Huge crowds gathered in Mumbai yesterday to witness the funeral procession of Bal Thackeray, founder of the Hindu nationalist Shiv Sena party and one of India’s most divisive politicians.
Thackeray, who called his followers “Hindu warriors” and was widely accused of stoking ethnic and religious violence, died aged 86 on Saturday, triggering a virtual shutdown of the city.
Hundreds of thousands of mourners lined the route to catch a final glimpse of Thackeray, still wearing his trademark sunglasses as his body, covered in the Indian flag, was driven slowly through the heaving throng.
Authorities placed a massive police force on the streets in a bid to avert trouble following the death of the politician whose party has a reputation for intimidation and unrest.
Thackeray was accused by an official probe of inciting violence against Muslims in riots that claimed more than 1,000 lives in Mumbai in the 1990s, although he was never charged.
He won devotion from his Hindu working-class followers, who showered the hearse with flowers as it traveled to central Shivaji Park, where the public could pay homage before his last rites and cremation later in the day.
“I will be privileged to pay respects to my god. We have lost our godfather,” Ganesh Sawant, an office assistant in the city, told reporters.
Jyotsna Parab, a housewife, said her life would “never be the same” as she wiped away tears.
“I cannot accept that he is no more. This was a man whose entire world revolved around protecting our rights,” she said.
Commercial establishments across Mumbai were expected to remain closed until after Thackeray’s cremation with some owners saying they feared they could be targeted by Shiv Sena supporters if they did not shut.
Newspapers dedicated pages of coverage to the man who dominated the city’s politics for decades.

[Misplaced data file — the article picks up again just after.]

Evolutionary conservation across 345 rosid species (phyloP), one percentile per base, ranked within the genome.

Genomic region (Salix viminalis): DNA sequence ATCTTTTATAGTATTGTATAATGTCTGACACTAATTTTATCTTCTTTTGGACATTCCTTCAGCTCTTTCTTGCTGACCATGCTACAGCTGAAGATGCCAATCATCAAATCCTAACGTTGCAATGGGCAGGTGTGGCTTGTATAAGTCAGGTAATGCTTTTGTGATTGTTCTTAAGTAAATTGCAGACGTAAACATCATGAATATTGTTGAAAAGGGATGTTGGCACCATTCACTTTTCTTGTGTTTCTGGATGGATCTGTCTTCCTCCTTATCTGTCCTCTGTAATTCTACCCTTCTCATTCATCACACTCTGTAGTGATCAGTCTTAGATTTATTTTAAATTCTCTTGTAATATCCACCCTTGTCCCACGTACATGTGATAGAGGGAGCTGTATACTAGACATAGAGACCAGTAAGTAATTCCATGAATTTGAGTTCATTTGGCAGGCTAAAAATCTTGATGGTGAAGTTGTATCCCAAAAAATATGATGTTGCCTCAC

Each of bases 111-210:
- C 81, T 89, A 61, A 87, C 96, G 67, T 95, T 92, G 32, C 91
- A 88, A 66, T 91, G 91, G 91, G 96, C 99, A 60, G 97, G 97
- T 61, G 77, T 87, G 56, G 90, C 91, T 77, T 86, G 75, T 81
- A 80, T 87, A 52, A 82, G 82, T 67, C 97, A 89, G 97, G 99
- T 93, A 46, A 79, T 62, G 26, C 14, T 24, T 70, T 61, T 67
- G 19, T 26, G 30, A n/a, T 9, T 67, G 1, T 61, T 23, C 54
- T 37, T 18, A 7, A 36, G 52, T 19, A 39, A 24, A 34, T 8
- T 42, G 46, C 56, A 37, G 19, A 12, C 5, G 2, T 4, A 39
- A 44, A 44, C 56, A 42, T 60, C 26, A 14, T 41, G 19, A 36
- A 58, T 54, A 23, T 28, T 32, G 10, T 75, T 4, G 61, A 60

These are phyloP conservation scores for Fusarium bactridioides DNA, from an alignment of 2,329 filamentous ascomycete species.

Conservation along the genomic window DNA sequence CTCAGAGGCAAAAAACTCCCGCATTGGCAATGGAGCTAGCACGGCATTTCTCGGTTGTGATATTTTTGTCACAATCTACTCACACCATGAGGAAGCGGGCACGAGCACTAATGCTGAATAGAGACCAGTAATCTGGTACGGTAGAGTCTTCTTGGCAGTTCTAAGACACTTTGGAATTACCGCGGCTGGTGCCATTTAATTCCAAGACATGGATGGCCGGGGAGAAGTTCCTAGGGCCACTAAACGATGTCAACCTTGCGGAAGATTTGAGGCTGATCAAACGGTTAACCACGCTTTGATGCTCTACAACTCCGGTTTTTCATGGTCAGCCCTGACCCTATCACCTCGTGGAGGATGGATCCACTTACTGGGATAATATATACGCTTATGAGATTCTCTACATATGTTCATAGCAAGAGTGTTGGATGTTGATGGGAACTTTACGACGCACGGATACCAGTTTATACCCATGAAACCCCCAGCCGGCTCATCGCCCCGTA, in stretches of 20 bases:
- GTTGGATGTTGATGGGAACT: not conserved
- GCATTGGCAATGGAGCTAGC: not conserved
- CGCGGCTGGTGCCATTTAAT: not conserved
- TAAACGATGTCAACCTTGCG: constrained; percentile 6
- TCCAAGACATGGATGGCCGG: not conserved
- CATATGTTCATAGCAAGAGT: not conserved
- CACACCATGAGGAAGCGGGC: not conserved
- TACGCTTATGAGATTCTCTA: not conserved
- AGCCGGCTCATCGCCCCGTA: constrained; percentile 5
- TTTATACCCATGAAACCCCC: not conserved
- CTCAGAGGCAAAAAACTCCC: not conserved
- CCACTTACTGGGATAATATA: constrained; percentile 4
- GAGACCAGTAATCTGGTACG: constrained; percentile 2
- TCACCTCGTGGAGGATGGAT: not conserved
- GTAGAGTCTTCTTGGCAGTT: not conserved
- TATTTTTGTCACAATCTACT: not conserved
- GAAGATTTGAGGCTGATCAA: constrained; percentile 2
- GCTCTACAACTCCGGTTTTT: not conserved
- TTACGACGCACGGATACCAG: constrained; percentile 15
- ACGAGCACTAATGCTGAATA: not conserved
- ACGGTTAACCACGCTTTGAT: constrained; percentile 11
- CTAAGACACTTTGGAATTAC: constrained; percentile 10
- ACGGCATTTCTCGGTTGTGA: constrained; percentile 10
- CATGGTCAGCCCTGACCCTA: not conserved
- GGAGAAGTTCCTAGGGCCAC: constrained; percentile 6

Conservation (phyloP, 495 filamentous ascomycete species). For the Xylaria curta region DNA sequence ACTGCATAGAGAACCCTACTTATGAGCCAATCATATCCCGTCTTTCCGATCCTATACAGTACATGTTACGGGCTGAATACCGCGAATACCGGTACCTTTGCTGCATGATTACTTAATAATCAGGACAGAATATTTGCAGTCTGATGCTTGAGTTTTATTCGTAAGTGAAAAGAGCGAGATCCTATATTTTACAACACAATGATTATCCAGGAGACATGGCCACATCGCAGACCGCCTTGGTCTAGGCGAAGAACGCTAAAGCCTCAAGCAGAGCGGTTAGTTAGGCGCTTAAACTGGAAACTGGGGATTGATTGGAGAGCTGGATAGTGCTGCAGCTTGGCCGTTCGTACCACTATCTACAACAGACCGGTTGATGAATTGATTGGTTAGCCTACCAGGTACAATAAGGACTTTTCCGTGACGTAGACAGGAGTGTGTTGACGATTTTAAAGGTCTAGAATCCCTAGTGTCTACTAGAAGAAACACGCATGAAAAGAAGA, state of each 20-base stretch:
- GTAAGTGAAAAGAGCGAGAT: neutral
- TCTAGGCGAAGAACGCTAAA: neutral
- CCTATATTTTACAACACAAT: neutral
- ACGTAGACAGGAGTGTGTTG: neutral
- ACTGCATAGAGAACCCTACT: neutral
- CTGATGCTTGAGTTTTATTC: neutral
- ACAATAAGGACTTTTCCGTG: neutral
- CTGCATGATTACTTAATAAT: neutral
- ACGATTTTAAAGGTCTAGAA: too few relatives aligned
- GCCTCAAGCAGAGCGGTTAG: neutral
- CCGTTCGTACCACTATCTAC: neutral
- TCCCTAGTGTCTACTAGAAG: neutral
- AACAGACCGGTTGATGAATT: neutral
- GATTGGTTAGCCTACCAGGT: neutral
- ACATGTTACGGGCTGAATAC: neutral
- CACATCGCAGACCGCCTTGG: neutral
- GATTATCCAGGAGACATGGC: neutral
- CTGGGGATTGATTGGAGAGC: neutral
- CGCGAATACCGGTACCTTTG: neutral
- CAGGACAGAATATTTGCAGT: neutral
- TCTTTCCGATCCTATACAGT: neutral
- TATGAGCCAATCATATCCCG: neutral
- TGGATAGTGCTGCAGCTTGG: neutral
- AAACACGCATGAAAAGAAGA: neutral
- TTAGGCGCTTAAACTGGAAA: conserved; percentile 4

“Mumbai loses its boss,” ran the headline of the Mumbai Mirror, below a picture of an imposing, cigar-smoking Thackeray.
“Many hated him. Many feared him. Many loved him for what he stood for,” a tribute in the Mid Day newspaper said.
Thackeray vociferously sought to defend the rights of local Marathi-speaking “sons of the soil” against “outsiders” — whether Gujaratis, north Indians or Bangladeshis — who came to work in Mumbai, capital of Maharashtra state.
Despite Thackeray’s polarizing career, tributes poured in for the politician who gave Bombay the new name of Mumbai in a bid to rid the city of its British colonial past and emphasize its Marathi roots.
“He was a consummate communicator whose stature in the politics of Maharashtra was unique,” Indian Prime Minister Manmohan Singh said.
As his cortege progressed through Mumbai, police advised residents to travel only in emergencies.
Taxis went off the roads, and shopkeepers and restaurants stayed shut since news of his death spread across the city.
Several buses were damaged on Saturday evening, but there was no widespread unrest.
While Thackeray was a hero to many working-class Hindus, his politics and the hold that his party exerts over India’s financial capital angered many others.
“Why is Shiv Sena holding the city to ransom. Is that the only way?” leading film director Anurag Kashyap said on Twitter.
Thackeray was never a lawmaker — preferring to dominate from behind the scenes — but his party held power for five years from 1994 at state level and is still in the coalition ruling Mumbai’s governing civic body.
Thackeray had been in frail health for months, with a trail of Bollywood stars visiting him in his final days.
He appeared to followers by video link last month asking them to “take care” of his son Uddhav, the executive president of Shiv Sena, whose political fortunes have ebbed since Thackeray’s nephew Raj set up a rival party.